Posted: Friday, 14 February 2020 @ 14:42
If all other attempts have failed, and
the administration is not progressing to the beneficiaries’ satisfaction, they
could consider applying for the executor to be removed or replaced under s. 50
of the Administration of Justice Act 1985.
This should be a last resort due to the legal
A case in this respect is Heyman v Dobson 
EWHC 3503, where a residuary beneficiary brought an application under s.50
having been unable to obtain any response from the executor to requests for
information regarding the estate.
The case is a useful starting point when
considering a s.50 application since the judgment reviews the little authority
that exists in this context.
Whether a s.50 application will succeed is a
matter for the discretion of the court and that the overriding considerations
are broadly the proper administration of the estate and the welfare of the
It is not necessary to establish wrongdoing or
fault on the part of the executor. The court will generally replace an executor
where, for example, relations between him and the beneficiaries have simply
broken down to such an extent that it is no longer possible to progress the
administration of the estate properly.
In the case of Goodman v Goodman  All ER
118 which involved an appeal against a decision to remove an executor under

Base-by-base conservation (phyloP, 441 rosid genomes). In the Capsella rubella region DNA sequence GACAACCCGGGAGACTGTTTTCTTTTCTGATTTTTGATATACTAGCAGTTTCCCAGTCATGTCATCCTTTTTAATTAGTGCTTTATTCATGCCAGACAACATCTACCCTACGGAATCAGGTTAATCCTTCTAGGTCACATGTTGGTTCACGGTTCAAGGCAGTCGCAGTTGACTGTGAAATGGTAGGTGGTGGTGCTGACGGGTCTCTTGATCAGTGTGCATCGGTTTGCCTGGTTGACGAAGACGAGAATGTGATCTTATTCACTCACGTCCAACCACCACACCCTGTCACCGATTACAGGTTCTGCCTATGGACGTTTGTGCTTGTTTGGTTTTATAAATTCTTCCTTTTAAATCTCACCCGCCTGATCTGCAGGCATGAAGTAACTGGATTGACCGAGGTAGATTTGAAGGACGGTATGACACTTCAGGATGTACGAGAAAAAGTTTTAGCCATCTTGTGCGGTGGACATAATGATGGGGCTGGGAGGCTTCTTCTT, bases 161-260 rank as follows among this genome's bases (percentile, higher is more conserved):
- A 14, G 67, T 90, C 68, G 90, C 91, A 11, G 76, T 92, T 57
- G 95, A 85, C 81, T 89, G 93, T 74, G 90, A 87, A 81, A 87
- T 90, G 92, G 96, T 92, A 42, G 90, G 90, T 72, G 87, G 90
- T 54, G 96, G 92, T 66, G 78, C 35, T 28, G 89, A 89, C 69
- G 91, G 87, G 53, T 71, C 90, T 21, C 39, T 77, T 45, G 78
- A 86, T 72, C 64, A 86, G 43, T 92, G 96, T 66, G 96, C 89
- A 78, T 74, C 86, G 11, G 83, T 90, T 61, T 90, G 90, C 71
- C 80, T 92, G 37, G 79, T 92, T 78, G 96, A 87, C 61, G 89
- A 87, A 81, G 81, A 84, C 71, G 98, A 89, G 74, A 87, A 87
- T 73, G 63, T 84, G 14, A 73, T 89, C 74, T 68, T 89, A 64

s.50 Administration of Justice Act 1985. The rationale for the appeal was that
the incorrect procedure had been used by the claimants. As this was an
application to remove an executor before the grant had been obtained, it was
argued that the procedure under s.116 Senior Courts Act 1981 should have been
used. The appeal failed.
Generally, save in cases of actual wrongdoing or
fraud (such as in Alkin v Raymond)
the courts are very reluctant to remove personal representatives. The
overriding principle remains that the court will only remove an executor if it
is in the interest of the proper administration of the estate and would promote
the welfare of the beneficiaries, which will depend upon the peculiar facts of
If a s.50 application is not being made in the
course of existing proceedings, it should be brought in the Chancery Division
of the High Court using a Part 8 Claim Form, and supported by written evidence
(see CPR Part 57).
If there is more than one executor, the others
must all be joined as parties, often together with the residuary beneficiaries.
If a sole executor is being removed, a substitute should be sought otherwise
the estate will be left unrepresented.
Applications under section 50 are governed by
the Civil Procedure Rules r.57.13 and
PD57, paragraphs 12–14: and must be brought in
the High Court;
All applications will be assigned to the
Every personal representative of the estate
shall be joined as a party;
The Court Fee is £528 within the High Court.